Saturday, May 29, 2010


An old 1940ish metal gate that only swings one way -- into the charming flower filled yard of the Wheats. An old railroad spike assures the gate's one way swing.

My definition of a cottage style home in the back-country is several of the following; a vintage house, snugly planted flowers, an old fence surrounding the yard, informality, non-contrived, and a comfy feeling.

A view from the front of the home looks out on what was once tobacco farm land farmed by the Wheat family. Tobacco farming came to a halt for many farmers through government buy-outs a few years ago.

The small yard surrounding the home is stuffed with plantings of all types. Right now the roses are putting on a show of color. The wooden ladder trellis is needed for support by the roses that rise high into the air. The barn in the background of this photo is the old tobacco barn.

Red roses climb the old fence and reach high with the support of the homemade wooden ladder trellis. These roses were above my head.

A quaint shed type addition built to the side of the front gabled home has a charming old side-door

Marvin Wheat and his mother have lived in this home for most of Marvin's life. A covered porch for sitting spreads itself across the front. Before the family moved to this house they lived just down the road. Marvin told me this present home is about 100 years old.

Located on a back-country road between Mt Vernon and London, Kentucky -- it's an eyeful of plants placed around the yard over the years by his mother.

When driving down the road about ten days ago, I just couldn't drive by this place -- it's charm drew me in. Marvin was a very congenial man to show me around the yard. Southern hospitality for sure.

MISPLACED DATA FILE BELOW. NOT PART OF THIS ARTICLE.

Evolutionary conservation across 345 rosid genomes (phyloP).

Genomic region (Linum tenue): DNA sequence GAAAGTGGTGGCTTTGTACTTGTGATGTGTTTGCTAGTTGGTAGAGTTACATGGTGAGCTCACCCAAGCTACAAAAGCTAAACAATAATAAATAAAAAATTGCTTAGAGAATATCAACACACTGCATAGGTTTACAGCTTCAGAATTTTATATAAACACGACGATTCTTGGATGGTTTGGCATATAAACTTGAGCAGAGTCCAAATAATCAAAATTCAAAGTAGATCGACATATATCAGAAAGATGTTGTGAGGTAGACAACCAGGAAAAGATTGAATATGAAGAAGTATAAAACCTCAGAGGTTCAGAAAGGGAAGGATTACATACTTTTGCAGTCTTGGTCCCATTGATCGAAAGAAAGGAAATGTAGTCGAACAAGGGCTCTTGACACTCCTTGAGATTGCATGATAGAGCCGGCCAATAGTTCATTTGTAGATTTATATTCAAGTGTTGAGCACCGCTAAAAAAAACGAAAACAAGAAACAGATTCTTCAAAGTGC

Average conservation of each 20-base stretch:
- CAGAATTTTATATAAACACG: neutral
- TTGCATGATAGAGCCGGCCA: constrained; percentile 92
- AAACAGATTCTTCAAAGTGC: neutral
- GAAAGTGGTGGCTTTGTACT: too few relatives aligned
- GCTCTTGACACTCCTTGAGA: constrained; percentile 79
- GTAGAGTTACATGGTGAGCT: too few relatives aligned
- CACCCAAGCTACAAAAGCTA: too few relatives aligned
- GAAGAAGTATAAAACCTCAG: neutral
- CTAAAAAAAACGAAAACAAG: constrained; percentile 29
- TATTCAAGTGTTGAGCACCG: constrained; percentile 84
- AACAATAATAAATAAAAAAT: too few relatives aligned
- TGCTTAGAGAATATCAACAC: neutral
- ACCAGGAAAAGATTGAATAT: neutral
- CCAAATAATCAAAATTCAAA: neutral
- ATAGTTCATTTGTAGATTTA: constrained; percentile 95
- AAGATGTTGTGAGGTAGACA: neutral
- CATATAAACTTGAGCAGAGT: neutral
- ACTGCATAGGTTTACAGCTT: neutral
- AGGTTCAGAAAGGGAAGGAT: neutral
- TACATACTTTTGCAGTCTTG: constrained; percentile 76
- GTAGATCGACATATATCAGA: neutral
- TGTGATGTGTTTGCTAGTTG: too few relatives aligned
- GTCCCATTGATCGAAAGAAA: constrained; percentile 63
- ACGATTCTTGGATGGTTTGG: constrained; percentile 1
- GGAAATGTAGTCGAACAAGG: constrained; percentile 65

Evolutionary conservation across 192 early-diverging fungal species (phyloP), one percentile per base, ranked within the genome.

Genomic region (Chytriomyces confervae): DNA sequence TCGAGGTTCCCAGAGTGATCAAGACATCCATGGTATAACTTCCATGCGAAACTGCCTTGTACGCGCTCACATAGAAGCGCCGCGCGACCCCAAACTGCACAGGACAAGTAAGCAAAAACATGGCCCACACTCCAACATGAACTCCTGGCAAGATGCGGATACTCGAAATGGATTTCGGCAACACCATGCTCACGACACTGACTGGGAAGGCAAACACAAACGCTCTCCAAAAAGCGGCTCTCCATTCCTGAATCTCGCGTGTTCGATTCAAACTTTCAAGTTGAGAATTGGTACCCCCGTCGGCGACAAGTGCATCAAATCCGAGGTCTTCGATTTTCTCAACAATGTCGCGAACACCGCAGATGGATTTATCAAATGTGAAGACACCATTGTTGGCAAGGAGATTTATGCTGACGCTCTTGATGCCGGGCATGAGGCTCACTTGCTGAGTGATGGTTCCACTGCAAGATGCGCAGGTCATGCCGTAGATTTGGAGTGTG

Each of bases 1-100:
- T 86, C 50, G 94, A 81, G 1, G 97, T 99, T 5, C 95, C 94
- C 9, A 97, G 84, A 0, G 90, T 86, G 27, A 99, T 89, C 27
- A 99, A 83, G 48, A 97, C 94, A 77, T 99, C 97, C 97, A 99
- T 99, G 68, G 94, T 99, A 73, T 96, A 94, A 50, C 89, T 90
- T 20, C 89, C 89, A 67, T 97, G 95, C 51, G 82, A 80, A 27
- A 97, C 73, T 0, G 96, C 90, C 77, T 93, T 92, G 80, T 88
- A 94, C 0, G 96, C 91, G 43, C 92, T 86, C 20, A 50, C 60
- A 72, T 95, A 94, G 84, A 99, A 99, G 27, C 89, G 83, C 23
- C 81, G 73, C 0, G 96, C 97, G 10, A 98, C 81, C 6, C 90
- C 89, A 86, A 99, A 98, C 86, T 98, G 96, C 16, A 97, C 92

1. So glad you stopped and took pictures! Most charming! And what wonderful roses!

  2. Vicki -- thanks for the nice comment! So many folks with interesting ways in KY. -- barbara

  3. What a fabulously fantastic cottage and garden, gorgeous!
    Great that you grabbed photos :)
    Love these kind of little country cottages tucked away on a winding road that suddenly spring out of the surrounding countryside like a bright splash of colour and love.

    Caught up on your other posts - I've started seeing stiles appearing here in Oz,too, have seen at least 4 in the past year which is 3 more than my previous 41 years on this earth lol.

  4. Hi Jayne, So I guess stiles are more popular then I figured. I have still only seen the one of which I wrote about but other comments have indicated that many regions of the U.S. have them. I have always been fascinated with stiles since I heard that story about the old woman and her pig. Why? Don't have the least idea. Some things just remain with you from childhood.

    Thanks for the very nice comment about the cottage style home. Marvin was such a gentleman by taking the time to show me around. -- barbara

  5. A beautiful post Barbara. The old gate and the railroad spike made me smile. I love the ingenuity of repurposed materials. What a lush garden, and the roses are magnificent. Seeing a glimpse of the land across the road, made me think of a favourite area of mine in Victoria called the King Valley. It was a tobacco growing area, and now it is home to vineyards and wineries.

  6. LiD, I take it that your temp of 0 is Centigrade. Actually where I live in KY, it is fairly mild in the winter compared to the northern states of the U.S. Interesting that you have similar tobacco growing areas -- or I should say did. A clever idea to turn the vacated land into vineyards. Bats keep so many of the non-beneficial insects in check -- it would be a tragedy to lose them. Your large bats must be a beautiful sight!
    Thanks for the nice comment -- barbara

  7. Yes, Centigrade. Whoops, sorry about that. I forgot to do the conversion. And yes, the bats are beautiful. :).